Please note that while I am an Amazon employee via one of their subsidiaries, the Echo is my personal Echo, paid for by me, and my opinions are clearly my own and do not represent my employer.
I received my Echo last Friday, a few days earlier than Amazon promised (always awesome when that happens) and I was excited to set it up. Set up failed miserably; I tried set up from the Android app, a Kindle, an iOS app, and the web site itself on my Mac (in two browsers). Wasted about a half hour before I called tech support. They were promptly able to get my device back in working order by having me do a factory reset … you now, right out of the factory. After that everything worked great and we have been off and running.
At first it’s a little weird having the Echo around. You can’t talk about the Echo using its “name” without triggering it to want to help you. You also tend to yell to it even though it has like eight microphones or something. You quickly learn not to yell and it then becomes more pleasant to use. We got all the novelty stuff out of the way quickly, asking all sorts of random trivia questions, etc. We then lived with it under normal circumstances.
We usually think of things we need while we are either holding the baby (I.e. Ran out of diapers!) or while cooking (I.e. Ran out of spinach). It sounds minor but just being able to update the shopping list in the moment and having it synced across devices in the Echo app is a huge step forward for us in remembering items we need to purchase. We were previously using Cozi (an okay app where we didn’t need any of the other functionality) or a mini whiteboard that we took a picture of before we left the house. The ability to do that with the ToDo list is not as useful for me.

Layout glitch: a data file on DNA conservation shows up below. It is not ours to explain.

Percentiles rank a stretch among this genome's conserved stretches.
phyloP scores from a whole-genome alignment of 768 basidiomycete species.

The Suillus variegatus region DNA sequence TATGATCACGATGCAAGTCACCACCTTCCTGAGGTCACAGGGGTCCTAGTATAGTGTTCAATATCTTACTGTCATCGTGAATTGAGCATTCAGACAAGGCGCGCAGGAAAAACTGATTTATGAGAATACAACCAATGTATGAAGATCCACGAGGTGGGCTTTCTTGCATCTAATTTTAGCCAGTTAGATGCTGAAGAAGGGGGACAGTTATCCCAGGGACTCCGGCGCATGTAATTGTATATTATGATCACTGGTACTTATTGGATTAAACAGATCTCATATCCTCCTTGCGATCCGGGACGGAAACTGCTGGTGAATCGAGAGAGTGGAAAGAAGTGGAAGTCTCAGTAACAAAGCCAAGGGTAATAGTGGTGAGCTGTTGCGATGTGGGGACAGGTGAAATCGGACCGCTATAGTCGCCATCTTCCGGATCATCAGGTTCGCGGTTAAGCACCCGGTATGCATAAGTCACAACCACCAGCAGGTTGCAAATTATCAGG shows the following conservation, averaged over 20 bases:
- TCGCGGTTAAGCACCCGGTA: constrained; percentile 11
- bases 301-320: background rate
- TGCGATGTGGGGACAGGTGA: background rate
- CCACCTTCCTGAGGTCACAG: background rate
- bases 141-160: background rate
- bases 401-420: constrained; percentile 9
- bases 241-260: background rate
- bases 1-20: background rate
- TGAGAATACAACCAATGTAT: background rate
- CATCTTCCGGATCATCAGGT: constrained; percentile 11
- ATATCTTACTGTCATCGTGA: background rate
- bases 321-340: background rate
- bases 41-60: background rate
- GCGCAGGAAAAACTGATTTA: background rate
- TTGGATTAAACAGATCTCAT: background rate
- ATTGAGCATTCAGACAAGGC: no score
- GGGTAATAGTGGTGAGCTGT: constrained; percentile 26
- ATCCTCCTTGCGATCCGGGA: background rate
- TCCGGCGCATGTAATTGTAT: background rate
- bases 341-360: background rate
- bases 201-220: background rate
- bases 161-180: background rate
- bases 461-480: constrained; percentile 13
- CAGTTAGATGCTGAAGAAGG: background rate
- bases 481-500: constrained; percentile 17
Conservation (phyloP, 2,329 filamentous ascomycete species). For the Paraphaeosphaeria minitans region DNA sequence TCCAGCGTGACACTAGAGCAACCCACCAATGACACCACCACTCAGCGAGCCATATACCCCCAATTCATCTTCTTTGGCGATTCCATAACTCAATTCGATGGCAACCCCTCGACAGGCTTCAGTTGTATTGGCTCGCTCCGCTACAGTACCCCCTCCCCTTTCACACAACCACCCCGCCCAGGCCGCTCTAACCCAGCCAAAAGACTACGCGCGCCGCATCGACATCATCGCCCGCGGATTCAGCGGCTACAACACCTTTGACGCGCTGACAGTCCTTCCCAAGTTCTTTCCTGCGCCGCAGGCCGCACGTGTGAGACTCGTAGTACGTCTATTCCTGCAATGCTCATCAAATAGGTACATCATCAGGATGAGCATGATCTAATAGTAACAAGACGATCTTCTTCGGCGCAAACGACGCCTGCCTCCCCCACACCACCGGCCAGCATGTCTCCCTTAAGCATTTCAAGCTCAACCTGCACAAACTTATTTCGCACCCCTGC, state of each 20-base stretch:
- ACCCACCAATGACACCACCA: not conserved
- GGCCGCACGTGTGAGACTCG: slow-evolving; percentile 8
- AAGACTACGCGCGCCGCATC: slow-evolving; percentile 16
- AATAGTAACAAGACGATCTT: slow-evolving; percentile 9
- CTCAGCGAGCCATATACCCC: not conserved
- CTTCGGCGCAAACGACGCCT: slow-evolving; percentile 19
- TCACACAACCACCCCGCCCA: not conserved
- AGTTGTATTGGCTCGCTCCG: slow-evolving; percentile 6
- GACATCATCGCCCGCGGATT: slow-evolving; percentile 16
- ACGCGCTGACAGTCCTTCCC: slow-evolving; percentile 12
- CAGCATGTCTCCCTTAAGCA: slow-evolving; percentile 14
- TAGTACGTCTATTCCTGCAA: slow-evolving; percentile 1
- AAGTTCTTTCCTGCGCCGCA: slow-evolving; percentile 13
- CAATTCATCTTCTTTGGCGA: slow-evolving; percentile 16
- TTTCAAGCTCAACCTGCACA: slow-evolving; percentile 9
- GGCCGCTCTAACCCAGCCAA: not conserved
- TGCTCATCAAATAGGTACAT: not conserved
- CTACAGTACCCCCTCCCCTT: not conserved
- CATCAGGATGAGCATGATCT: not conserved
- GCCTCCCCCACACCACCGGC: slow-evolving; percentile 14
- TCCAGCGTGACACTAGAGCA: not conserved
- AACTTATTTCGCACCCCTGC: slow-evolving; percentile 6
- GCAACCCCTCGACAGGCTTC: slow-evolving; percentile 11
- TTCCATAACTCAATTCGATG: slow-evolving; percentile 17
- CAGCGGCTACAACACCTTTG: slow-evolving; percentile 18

Asking it random trivia gets old pretty quickly (except when demoing it to new people) though it might help you win Jeopardy more often. Getting answers to relevant questions in the moment is highly useful, especially when you don’t need some lengthy dissertation. The immediate examples are obviously math or conversions of units but even the ability to essentially have an audible “second screen” when watching a show or doing some activity to provide some information or context.
Probably a personal thing but I like to just be able to ask the weather or the time. Earth-shattering, no.
I love being able to ask for music by artist, album and genre and having it play. I find artist and genre to be the easiest to deal with assuming you want a shuffled mix. Album is a bit more difficult as it’s the only way to get music to play in order but the odds of you remembering album names is probably not highly likely for some of your less frequently listened to bands. Echo doesn’t seem to be able to list them for you so that you can be reminded. You can always use the app but it feels like cheating when voice normally works so well.
I also have a Sonos system in my house. I don’t plan on getting rid of it any time soon. I sense that it’s probably a better overall system. However, if I just want some random background music (I.e. Alexa, play Norah Jones) the Echo is more than sufficient.
I also like being able to easily get a good number of radio stations as well as a collection of recent news.
A seemingly minor feature, but again, just verbally going “Alexa, set timer for 5 minutes” is just too convenient to not mention.
All of the stuff I mentioned is useful, convenient and fun but overall not earth-shattering from a feature perspective (though the technology that makes it work so well probably is) but it gives a glimpse into the future potential of devices like this. Imagine if your entire house could respond to your commands. Currently for a lot of home automation stuff you’ve either got sensors, control panels or an app. Sensors are not always accurate, control panels can be unwieldy and apps just take way too long. But imagine if you could walk into a room and control the lights, etc. with your voice. I would sign my house up for that.
At the end of the day, I’m quite happy with my purchase even if right now it’s borderline novelty with a lot of future potential. Constantly being in a position where I don’t have two hands free makes it so much more apparent that we need other mechanisms. Voice could also be solution for allows less tech-savy folks to utilize some of the items in your house. For example, I’ll never get a Sonos app on my mother-in-laws phone, but I can get her to say “Alexa, play classical music”.